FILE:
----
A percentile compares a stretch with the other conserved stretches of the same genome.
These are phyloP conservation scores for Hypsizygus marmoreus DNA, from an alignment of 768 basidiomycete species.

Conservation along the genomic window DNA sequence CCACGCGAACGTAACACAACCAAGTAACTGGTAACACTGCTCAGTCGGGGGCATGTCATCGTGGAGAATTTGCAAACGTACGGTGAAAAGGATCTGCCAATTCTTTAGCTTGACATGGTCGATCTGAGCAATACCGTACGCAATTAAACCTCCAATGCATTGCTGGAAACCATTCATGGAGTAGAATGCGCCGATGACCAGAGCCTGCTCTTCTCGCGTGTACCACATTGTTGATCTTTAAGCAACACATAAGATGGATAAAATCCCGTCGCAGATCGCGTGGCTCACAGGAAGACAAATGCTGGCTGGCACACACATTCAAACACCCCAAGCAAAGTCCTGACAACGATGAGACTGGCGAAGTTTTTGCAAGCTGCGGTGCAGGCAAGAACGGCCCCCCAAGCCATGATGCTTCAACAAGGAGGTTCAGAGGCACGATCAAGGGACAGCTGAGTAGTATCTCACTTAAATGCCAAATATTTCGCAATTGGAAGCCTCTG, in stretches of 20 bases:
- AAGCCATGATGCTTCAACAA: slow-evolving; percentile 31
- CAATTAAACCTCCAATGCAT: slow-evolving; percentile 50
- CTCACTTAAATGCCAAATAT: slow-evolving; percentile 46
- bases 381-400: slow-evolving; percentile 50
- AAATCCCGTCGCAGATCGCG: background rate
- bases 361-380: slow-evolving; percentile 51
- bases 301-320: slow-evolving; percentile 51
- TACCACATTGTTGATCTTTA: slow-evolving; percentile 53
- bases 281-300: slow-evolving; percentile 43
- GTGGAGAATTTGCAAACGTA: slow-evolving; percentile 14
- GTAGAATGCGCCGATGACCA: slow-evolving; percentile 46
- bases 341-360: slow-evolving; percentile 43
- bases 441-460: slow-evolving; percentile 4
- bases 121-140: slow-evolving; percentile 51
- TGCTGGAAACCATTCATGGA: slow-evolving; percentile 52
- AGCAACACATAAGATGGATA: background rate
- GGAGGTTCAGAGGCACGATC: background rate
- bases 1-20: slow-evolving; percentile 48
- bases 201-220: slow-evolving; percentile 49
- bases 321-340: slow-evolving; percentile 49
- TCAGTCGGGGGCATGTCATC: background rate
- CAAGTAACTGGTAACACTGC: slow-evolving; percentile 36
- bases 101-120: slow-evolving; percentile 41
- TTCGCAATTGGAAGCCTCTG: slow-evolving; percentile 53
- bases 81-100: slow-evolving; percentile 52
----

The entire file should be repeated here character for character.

A percentile compares a stretch with the other conserved stretches of the same genome.
These are phyloP conservation scores for Hypsizygus marmoreus DNA, from an alignment of 768 basidiomycete species.

Conservation along the genomic window DNA sequence CCACGCGAACGTAACACAACCAAGTAACTGGTAACACTGCTCAGTCGGGGGCATGTCATCGTGGAGAATTTGCAAACGTACGGTGAAAAGGATCTGCCAATTCTTTAGCTTGACATGGTCGATCTGAGCAATACCGTACGCAATTAAACCTCCAATGCATTGCTGGAAACCATTCATGGAGTAGAATGCGCCGATGACCAGAGCCTGCTCTTCTCGCGTGTACCACATTGTTGATCTTTAAGCAACACATAAGATGGATAAAATCCCGTCGCAGATCGCGTGGCTCACAGGAAGACAAATGCTGGCTGGCACACACATTCAAACACCCCAAGCAAAGTCCTGACAACGATGAGACTGGCGAAGTTTTTGCAAGCTGCGGTGCAGGCAAGAACGGCCCCCCAAGCCATGATGCTTCAACAAGGAGGTTCAGAGGCACGATCAAGGGACAGCTGAGTAGTATCTCACTTAAATGCCAAATATTTCGCAATTGGAAGCCTCTG, in stretches of 20 bases:
- AAGCCATGATGCTTCAACAA: slow-evolving; percentile 31
- CAATTAAACCTCCAATGCAT: slow-evolving; percentile 50
- CTCACTTAAATGCCAAATAT: slow-evolving; percentile 46
- bases 381-400: slow-evolving; percentile 50
- AAATCCCGTCGCAGATCGCG: background rate
- bases 361-380: slow-evolving; percentile 51
- bases 301-320: slow-evolving; percentile 51
- TACCACATTGTTGATCTTTA: slow-evolving; percentile 53
- bases 281-300: slow-evolving; percentile 43
- GTGGAGAATTTGCAAACGTA: slow-evolving; percentile 14
- GTAGAATGCGCCGATGACCA: slow-evolving; percentile 46
- bases 341-360: slow-evolving; percentile 43
- bases 441-460: slow-evolving; percentile 4
- bases 121-140: slow-evolving; percentile 51
- TGCTGGAAACCATTCATGGA: slow-evolving; percentile 52
- AGCAACACATAAGATGGATA: background rate
- GGAGGTTCAGAGGCACGATC: background rate
- bases 1-20: slow-evolving; percentile 48
- bases 201-220: slow-evolving; percentile 49
- bases 321-340: slow-evolving; percentile 49
- TCAGTCGGGGGCATGTCATC: background rate
- CAAGTAACTGGTAACACTGC: slow-evolving; percentile 36
- bases 101-120: slow-evolving; percentile 41
- TTCGCAATTGGAAGCCTCTG: slow-evolving; percentile 53
- bases 81-100: slow-evolving; percentile 52